Posted on Mon November 22, 2021.

Another short and amusing article from our resident author Alan Holmes. This one has some interesting facts on the Nyala, one of our most beautiful antelope.

A rare Marloth Park resident but certainly one of it’s most beautiful, is the Nyala. It’s scientific name is Tragelaphus angasii. This lovely animal, in size between it’s family members, the Bushbuck and the Kudu, has a dark, shaggy coat and thin yellow legs that look for all the world like the lederhosen worn in Munich during Oktoberfest!

Its a well-known fact that the Nyala got it’s scientific name because it was first recorded in 1849 by George French Angas, a colonial naturalist wandering around Africa not long after the Great Trek.

Or was it?

There is another story about how the Nyala got it’s name:

The Sabie Nature Reserve was established in 1902 and James Stevenson-Hamilton was appointed as its first warden. Under his watch, this reserve was expanded to eventually become the world-renowned Kruger National Park. The local Tsonga people called him Skukuza which means “turned everything upside down” because of his boundless energy and Scottish work ethic.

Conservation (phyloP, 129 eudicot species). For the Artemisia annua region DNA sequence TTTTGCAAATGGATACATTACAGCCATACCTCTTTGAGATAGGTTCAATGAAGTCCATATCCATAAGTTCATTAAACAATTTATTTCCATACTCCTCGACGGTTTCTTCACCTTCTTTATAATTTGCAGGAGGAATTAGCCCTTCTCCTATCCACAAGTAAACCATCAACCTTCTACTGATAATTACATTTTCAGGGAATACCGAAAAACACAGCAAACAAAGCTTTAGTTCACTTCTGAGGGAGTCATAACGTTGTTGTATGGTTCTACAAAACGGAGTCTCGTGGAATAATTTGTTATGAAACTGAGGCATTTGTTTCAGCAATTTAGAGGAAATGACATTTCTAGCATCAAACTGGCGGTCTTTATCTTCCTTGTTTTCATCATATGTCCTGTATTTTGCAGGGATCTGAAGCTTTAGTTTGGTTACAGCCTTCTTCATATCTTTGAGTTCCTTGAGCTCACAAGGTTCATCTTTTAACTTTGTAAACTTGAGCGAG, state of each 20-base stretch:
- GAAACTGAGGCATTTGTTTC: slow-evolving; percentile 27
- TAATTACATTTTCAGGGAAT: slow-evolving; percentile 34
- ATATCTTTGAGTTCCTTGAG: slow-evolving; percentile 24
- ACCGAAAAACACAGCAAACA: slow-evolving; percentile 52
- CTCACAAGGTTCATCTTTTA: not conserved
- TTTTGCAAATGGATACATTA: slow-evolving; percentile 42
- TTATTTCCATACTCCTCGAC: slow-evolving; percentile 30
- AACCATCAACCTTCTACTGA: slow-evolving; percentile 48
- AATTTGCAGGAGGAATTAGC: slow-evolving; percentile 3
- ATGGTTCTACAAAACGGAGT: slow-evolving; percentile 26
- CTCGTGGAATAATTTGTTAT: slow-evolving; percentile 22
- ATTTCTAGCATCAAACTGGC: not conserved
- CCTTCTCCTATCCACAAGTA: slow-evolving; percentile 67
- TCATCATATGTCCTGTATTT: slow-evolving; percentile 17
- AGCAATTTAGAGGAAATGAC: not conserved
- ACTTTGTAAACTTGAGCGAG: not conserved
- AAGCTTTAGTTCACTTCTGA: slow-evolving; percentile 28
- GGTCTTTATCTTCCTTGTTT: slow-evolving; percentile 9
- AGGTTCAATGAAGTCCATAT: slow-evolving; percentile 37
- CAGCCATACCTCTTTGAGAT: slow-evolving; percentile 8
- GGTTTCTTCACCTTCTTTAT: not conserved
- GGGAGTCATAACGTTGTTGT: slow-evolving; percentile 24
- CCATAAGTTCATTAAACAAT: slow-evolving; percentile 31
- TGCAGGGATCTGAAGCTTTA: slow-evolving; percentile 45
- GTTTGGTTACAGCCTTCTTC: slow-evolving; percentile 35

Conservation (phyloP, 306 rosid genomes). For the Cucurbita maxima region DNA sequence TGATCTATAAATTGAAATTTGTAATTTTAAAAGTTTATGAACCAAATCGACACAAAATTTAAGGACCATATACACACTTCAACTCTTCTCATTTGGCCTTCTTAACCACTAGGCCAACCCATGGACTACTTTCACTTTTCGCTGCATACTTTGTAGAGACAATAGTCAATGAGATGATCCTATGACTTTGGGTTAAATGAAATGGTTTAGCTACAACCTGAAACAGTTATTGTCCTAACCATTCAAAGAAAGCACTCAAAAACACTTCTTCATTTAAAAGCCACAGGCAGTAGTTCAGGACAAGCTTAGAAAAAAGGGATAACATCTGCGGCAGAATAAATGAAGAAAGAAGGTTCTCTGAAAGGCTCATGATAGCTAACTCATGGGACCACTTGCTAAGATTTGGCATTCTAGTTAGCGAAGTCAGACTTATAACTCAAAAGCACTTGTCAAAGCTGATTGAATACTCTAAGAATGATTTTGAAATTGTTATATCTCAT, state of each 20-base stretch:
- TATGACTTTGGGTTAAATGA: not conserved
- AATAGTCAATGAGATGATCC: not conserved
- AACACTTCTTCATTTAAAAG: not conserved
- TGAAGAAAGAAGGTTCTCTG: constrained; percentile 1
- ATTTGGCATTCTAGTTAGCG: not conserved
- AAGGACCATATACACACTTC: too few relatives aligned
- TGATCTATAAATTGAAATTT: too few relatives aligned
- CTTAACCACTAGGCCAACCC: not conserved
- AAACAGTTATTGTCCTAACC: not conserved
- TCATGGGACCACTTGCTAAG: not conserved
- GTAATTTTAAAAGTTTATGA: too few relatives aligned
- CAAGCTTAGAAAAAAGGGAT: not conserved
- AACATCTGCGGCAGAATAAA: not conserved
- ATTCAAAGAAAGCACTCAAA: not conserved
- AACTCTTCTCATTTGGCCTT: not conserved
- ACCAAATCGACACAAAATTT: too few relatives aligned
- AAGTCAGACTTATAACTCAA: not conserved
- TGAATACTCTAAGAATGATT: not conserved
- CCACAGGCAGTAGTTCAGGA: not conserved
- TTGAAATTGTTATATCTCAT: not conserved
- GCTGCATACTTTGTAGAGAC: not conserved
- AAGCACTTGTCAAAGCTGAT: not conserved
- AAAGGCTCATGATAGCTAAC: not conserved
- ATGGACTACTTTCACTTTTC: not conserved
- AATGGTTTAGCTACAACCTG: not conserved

The story goes that one day he was walking through the bush with his Zulu tracker when they came across the first Nyala that Stevenson-Hamilton had ever seen.

“What animal is that?” whispered Stevenson-Hamilton so that he didn’t spook the beautiful animal.

“Angazi” whispered the tracker in isiZulu, meaning “I don’t know”.

And so, the Nyala got it’s scientific name! or did it?

This interesting story was told to this writer personally by the Ranger-in-charge at Charter’s Creek Camp in the iSimangaliso Wetland Park about 20 years ago with a perfectly straight face. He was very convincing and I believed his story of how the Nyala got it’s name for years, until I found out about George French Angas!

Whichever story you believe about how the Nyala came to be recorded as Tragelaphus Angasii, the “I don’t know” antelope is a handsome creature, indeed!

Want to see the Nyala and admire Africa’s wildlife? Then you must travel to your Safari Accommodation in Marloth Park and stay at the four-star Needles Lodge, bordering Kruger National Park.